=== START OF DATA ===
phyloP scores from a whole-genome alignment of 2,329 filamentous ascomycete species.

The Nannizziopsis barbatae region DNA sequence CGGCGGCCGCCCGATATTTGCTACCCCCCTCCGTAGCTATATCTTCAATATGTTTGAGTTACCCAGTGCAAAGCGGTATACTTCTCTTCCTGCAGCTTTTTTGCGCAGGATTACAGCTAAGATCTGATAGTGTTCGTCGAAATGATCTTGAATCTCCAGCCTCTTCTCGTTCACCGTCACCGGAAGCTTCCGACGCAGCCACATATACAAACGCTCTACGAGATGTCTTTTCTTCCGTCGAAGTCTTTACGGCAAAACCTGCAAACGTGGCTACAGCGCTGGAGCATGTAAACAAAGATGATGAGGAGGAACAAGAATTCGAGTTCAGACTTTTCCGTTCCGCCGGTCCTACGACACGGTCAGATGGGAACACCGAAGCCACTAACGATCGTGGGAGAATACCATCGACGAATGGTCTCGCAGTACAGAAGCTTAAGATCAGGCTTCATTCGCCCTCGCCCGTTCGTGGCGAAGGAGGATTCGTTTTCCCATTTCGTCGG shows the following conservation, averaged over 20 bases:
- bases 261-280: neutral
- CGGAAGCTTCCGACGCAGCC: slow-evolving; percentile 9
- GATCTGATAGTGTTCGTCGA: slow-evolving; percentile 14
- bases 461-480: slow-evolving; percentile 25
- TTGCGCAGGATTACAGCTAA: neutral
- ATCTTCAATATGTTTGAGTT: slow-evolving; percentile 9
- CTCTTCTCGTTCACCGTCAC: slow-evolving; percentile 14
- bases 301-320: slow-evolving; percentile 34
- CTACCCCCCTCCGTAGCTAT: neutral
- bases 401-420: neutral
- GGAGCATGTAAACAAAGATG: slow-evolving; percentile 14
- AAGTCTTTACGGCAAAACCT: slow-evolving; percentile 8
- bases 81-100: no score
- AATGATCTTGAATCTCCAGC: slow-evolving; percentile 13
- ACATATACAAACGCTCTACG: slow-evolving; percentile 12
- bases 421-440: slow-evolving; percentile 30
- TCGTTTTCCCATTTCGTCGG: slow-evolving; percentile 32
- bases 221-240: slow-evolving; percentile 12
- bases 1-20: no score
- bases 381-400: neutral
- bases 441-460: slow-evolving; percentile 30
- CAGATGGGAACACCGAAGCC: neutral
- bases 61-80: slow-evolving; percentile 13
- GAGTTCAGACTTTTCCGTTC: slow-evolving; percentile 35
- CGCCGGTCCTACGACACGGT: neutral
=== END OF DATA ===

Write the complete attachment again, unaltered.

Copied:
phyloP scores from a whole-genome alignment of 2,329 filamentous ascomycete species.

The Nannizziopsis barbatae region DNA sequence CGGCGGCCGCCCGATATTTGCTACCCCCCTCCGTAGCTATATCTTCAATATGTTTGAGTTACCCAGTGCAAAGCGGTATACTTCTCTTCCTGCAGCTTTTTTGCGCAGGATTACAGCTAAGATCTGATAGTGTTCGTCGAAATGATCTTGAATCTCCAGCCTCTTCTCGTTCACCGTCACCGGAAGCTTCCGACGCAGCCACATATACAAACGCTCTACGAGATGTCTTTTCTTCCGTCGAAGTCTTTACGGCAAAACCTGCAAACGTGGCTACAGCGCTGGAGCATGTAAACAAAGATGATGAGGAGGAACAAGAATTCGAGTTCAGACTTTTCCGTTCCGCCGGTCCTACGACACGGTCAGATGGGAACACCGAAGCCACTAACGATCGTGGGAGAATACCATCGACGAATGGTCTCGCAGTACAGAAGCTTAAGATCAGGCTTCATTCGCCCTCGCCCGTTCGTGGCGAAGGAGGATTCGTTTTCCCATTTCGTCGG shows the following conservation, averaged over 20 bases:
- bases 261-280: neutral
- CGGAAGCTTCCGACGCAGCC: slow-evolving; percentile 9
- GATCTGATAGTGTTCGTCGA: slow-evolving; percentile 14
- bases 461-480: slow-evolving; percentile 25
- TTGCGCAGGATTACAGCTAA: neutral
- ATCTTCAATATGTTTGAGTT: slow-evolving; percentile 9
- CTCTTCTCGTTCACCGTCAC: slow-evolving; percentile 14
- bases 301-320: slow-evolving; percentile 34
- CTACCCCCCTCCGTAGCTAT: neutral
- bases 401-420: neutral
- GGAGCATGTAAACAAAGATG: slow-evolving; percentile 14
- AAGTCTTTACGGCAAAACCT: slow-evolving; percentile 8
- bases 81-100: no score
- AATGATCTTGAATCTCCAGC: slow-evolving; percentile 13
- ACATATACAAACGCTCTACG: slow-evolving; percentile 12
- bases 421-440: slow-evolving; percentile 30
- TCGTTTTCCCATTTCGTCGG: slow-evolving; percentile 32
- bases 221-240: slow-evolving; percentile 12
- bases 1-20: no score
- bases 381-400: neutral
- bases 441-460: slow-evolving; percentile 30
- CAGATGGGAACACCGAAGCC: neutral
- bases 61-80: slow-evolving; percentile 13
- GAGTTCAGACTTTTCCGTTC: slow-evolving; percentile 35
- CGCCGGTCCTACGACACGGT: neutral